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A discharge relieves or forgives an obligation. In the case of bankruptcy, liability for certain types of debts can be relieved after a period of time. This is not a temporary solution. Once a debt is discharged, the debtor no longer has a legal obligation to pay the debt.

The timing of a discharge depends on the type of bankruptcy that is filed. In the case of Chapter 7 bankruptcy, a discharge is issued a motion to dismiss the bankruptcy case can no longer legally be filed. Typically, a Chapter 7 discharge is issued after 60 days have passed. On the other hand, a Chapter 13 discharge usually is issued after the individual makes all of the payments that were required by the bankruptcy repayment plan. The individual who has filed for bankruptcy and his or her attorney then will receive an order of discharge from the clerk of the bankruptcy court. A copy of the discharge order also will go to all of the individual’s creditors and various other related persons, such as the bankruptcy trustee assigned to the case.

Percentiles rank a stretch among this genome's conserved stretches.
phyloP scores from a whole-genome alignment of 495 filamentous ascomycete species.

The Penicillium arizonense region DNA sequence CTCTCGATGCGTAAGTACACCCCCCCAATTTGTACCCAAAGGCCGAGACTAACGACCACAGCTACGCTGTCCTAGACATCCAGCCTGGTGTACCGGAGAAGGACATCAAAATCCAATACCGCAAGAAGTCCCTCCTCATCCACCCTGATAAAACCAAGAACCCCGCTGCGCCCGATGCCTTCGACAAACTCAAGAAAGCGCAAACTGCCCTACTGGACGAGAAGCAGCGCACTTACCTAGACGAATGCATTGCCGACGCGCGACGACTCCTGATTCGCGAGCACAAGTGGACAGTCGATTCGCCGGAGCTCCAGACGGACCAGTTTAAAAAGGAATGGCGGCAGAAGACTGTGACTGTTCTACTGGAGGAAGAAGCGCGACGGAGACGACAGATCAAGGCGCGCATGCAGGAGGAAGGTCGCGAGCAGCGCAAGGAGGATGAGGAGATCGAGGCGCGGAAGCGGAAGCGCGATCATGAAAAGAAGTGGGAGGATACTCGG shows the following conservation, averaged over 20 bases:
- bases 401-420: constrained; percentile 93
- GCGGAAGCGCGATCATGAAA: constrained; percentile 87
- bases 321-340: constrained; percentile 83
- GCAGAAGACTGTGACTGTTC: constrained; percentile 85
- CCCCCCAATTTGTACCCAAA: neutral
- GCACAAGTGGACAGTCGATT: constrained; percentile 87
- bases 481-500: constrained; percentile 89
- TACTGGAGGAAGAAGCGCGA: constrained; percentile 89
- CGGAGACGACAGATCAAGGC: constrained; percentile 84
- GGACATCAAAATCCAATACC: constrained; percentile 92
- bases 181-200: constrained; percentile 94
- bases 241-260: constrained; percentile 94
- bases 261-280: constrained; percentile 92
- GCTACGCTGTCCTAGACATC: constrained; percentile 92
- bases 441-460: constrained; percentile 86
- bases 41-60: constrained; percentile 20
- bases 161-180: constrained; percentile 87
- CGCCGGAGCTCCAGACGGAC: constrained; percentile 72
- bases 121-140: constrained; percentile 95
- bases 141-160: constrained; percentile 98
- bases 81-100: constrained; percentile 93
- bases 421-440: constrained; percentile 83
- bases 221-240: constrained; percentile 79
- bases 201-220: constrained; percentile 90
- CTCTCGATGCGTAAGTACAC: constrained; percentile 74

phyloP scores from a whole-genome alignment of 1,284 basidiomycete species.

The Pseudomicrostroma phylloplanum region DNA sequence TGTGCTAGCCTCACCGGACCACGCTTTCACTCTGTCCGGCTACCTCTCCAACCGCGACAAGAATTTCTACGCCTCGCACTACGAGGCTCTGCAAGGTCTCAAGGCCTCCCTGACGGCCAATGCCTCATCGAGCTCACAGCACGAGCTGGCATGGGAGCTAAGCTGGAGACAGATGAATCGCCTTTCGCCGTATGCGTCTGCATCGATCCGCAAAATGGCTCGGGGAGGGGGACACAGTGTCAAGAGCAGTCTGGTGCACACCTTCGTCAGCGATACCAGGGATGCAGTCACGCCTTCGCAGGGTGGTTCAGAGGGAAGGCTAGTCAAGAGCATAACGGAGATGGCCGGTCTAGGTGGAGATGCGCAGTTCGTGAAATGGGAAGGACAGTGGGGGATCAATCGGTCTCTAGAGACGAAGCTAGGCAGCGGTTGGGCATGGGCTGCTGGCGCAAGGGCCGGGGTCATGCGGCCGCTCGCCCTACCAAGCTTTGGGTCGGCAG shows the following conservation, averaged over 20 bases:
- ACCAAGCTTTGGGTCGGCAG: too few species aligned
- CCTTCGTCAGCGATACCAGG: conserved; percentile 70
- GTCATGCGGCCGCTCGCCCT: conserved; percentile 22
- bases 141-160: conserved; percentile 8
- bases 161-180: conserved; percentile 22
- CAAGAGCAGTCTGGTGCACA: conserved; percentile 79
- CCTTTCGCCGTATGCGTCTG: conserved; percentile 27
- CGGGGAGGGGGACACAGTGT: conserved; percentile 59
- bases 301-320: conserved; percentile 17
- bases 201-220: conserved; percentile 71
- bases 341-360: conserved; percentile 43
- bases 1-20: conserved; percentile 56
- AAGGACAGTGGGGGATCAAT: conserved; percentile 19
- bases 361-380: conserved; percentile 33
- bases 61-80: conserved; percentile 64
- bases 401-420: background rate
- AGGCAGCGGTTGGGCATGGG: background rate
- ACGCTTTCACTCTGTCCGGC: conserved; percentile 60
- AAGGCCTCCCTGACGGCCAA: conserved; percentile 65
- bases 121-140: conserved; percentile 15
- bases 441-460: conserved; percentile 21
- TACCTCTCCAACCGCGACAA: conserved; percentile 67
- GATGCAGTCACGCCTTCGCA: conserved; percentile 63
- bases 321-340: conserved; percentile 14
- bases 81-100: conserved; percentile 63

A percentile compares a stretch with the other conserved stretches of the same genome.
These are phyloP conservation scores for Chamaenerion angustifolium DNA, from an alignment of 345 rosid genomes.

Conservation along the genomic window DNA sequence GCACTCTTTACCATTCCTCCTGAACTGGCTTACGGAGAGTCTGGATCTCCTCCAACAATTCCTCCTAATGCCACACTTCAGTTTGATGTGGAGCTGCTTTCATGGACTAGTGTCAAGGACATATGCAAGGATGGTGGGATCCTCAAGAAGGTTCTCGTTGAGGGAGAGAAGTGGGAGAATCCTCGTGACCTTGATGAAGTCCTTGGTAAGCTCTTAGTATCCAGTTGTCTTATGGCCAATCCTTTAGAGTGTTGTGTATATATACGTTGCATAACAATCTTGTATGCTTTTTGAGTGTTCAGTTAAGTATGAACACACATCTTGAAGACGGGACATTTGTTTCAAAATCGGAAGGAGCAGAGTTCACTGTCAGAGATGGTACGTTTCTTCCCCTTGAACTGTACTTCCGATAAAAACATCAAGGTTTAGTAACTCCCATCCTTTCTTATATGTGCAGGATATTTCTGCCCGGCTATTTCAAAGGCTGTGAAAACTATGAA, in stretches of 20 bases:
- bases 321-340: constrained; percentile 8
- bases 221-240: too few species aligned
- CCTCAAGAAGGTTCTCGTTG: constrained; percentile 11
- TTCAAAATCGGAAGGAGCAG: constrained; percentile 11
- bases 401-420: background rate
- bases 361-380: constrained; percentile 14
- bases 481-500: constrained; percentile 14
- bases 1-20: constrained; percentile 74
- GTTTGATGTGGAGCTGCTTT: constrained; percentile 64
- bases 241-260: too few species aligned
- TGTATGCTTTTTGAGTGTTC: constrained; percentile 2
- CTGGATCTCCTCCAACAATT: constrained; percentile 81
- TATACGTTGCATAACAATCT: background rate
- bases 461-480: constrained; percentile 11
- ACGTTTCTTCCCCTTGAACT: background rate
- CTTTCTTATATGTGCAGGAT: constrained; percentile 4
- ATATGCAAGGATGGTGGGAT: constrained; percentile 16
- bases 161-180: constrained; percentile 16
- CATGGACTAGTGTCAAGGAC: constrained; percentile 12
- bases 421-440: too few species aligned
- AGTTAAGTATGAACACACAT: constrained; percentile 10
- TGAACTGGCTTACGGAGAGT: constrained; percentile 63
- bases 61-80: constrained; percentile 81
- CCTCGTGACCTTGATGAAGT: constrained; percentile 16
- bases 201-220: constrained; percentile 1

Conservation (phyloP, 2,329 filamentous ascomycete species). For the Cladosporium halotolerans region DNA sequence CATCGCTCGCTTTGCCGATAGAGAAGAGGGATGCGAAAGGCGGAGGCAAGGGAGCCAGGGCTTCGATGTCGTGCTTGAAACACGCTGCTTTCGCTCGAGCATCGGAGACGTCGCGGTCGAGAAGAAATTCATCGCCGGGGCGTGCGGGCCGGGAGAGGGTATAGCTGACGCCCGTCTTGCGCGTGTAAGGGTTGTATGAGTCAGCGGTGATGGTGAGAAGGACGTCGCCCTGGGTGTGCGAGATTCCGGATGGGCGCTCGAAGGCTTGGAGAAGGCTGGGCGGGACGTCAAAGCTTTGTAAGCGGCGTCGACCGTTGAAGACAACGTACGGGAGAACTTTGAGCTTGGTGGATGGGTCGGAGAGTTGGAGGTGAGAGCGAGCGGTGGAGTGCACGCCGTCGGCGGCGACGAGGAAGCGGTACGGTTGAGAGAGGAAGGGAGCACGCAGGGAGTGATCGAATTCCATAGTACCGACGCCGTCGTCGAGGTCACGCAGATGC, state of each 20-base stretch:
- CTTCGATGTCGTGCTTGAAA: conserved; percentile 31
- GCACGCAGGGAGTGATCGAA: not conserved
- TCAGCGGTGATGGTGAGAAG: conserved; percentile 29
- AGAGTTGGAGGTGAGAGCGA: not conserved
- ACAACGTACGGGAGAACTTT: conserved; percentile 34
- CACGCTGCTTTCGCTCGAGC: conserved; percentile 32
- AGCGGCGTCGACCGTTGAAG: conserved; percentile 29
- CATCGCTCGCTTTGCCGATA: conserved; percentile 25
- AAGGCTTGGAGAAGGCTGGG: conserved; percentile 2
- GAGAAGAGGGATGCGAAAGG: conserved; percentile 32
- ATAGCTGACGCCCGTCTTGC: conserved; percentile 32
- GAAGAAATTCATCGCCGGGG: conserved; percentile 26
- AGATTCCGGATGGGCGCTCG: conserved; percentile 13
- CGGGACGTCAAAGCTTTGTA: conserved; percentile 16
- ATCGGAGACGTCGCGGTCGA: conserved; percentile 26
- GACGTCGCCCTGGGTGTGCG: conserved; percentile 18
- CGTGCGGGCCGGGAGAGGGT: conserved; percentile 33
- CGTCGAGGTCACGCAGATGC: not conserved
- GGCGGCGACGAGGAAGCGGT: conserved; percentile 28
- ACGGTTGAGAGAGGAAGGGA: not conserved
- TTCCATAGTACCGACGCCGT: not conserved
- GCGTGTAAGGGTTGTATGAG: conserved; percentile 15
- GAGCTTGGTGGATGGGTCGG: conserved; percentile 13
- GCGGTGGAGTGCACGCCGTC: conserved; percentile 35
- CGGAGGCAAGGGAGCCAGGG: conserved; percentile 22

This is an important concept to consider when exploring the option of bankruptcy. For many debtors, harassing phone calls, letters and even calls to personal contacts can occur daily. Filing for bankruptcy can stop these actions and guarantee that no future legal action will be taken against the debtor.

It is important to note that not all types of debts are eligible for discharge. If a lien has been issued against a specific property, this debt cannot be avoided by filing for bankruptcy. Secured debtors can still pursue a claim after a bankruptcy case has been closed. Applicants should consult a bankruptcy attorney if there are any questions about whether existing debts can be discharged.

Source:, “Discharge in Bankruptcy,” accessed Aug. 25, 2014

Source:, “Discharge in Bankruptcy,” accessed Aug. 25, 2014